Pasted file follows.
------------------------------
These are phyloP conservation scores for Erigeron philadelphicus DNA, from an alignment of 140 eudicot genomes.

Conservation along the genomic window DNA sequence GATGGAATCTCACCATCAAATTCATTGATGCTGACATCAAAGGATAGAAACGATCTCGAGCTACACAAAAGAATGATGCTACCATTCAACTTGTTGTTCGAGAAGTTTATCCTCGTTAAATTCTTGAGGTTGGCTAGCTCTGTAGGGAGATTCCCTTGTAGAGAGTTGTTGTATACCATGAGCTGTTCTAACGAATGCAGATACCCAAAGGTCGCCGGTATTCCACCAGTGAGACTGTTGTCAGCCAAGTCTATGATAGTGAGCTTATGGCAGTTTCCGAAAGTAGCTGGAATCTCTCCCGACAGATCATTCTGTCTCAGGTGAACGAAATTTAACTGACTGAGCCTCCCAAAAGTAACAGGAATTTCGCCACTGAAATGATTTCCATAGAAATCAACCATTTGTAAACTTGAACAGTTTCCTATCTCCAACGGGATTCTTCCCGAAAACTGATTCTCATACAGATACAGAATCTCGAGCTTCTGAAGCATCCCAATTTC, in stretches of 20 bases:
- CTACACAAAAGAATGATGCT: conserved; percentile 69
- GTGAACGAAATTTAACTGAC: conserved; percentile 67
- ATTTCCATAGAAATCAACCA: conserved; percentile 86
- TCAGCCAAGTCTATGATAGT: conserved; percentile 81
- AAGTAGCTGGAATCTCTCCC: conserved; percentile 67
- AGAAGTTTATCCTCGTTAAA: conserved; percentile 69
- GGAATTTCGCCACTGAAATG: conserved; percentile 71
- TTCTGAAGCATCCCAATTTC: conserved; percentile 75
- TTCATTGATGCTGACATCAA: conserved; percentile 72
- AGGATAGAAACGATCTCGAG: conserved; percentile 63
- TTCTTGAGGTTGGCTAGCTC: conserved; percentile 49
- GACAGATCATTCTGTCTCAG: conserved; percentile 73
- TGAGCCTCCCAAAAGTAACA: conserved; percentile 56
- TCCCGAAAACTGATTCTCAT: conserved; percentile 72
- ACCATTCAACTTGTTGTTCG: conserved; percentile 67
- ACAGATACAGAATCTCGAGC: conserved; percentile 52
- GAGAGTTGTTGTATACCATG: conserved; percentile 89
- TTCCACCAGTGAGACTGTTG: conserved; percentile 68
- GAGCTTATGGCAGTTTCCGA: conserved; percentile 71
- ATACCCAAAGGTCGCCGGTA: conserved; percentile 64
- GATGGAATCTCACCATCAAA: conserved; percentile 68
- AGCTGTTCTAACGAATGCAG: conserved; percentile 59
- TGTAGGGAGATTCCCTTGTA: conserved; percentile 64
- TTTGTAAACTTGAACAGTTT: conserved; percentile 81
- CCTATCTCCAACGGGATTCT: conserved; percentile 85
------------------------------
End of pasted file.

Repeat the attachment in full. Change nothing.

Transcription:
These are phyloP conservation scores for Erigeron philadelphicus DNA, from an alignment of 140 eudicot genomes.

Conservation along the genomic window DNA sequence GATGGAATCTCACCATCAAATTCATTGATGCTGACATCAAAGGATAGAAACGATCTCGAGCTACACAAAAGAATGATGCTACCATTCAACTTGTTGTTCGAGAAGTTTATCCTCGTTAAATTCTTGAGGTTGGCTAGCTCTGTAGGGAGATTCCCTTGTAGAGAGTTGTTGTATACCATGAGCTGTTCTAACGAATGCAGATACCCAAAGGTCGCCGGTATTCCACCAGTGAGACTGTTGTCAGCCAAGTCTATGATAGTGAGCTTATGGCAGTTTCCGAAAGTAGCTGGAATCTCTCCCGACAGATCATTCTGTCTCAGGTGAACGAAATTTAACTGACTGAGCCTCCCAAAAGTAACAGGAATTTCGCCACTGAAATGATTTCCATAGAAATCAACCATTTGTAAACTTGAACAGTTTCCTATCTCCAACGGGATTCTTCCCGAAAACTGATTCTCATACAGATACAGAATCTCGAGCTTCTGAAGCATCCCAATTTC, in stretches of 20 bases:
- CTACACAAAAGAATGATGCT: conserved; percentile 69
- GTGAACGAAATTTAACTGAC: conserved; percentile 67
- ATTTCCATAGAAATCAACCA: conserved; percentile 86
- TCAGCCAAGTCTATGATAGT: conserved; percentile 81
- AAGTAGCTGGAATCTCTCCC: conserved; percentile 67
- AGAAGTTTATCCTCGTTAAA: conserved; percentile 69
- GGAATTTCGCCACTGAAATG: conserved; percentile 71
- TTCTGAAGCATCCCAATTTC: conserved; percentile 75
- TTCATTGATGCTGACATCAA: conserved; percentile 72
- AGGATAGAAACGATCTCGAG: conserved; percentile 63
- TTCTTGAGGTTGGCTAGCTC: conserved; percentile 49
- GACAGATCATTCTGTCTCAG: conserved; percentile 73
- TGAGCCTCCCAAAAGTAACA: conserved; percentile 56
- TCCCGAAAACTGATTCTCAT: conserved; percentile 72
- ACCATTCAACTTGTTGTTCG: conserved; percentile 67
- ACAGATACAGAATCTCGAGC: conserved; percentile 52
- GAGAGTTGTTGTATACCATG: conserved; percentile 89
- TTCCACCAGTGAGACTGTTG: conserved; percentile 68
- GAGCTTATGGCAGTTTCCGA: conserved; percentile 71
- ATACCCAAAGGTCGCCGGTA: conserved; percentile 64
- GATGGAATCTCACCATCAAA: conserved; percentile 68
- AGCTGTTCTAACGAATGCAG: conserved; percentile 59
- TGTAGGGAGATTCCCTTGTA: conserved; percentile 64
- TTTGTAAACTTGAACAGTTT: conserved; percentile 81
- CCTATCTCCAACGGGATTCT: conserved; percentile 85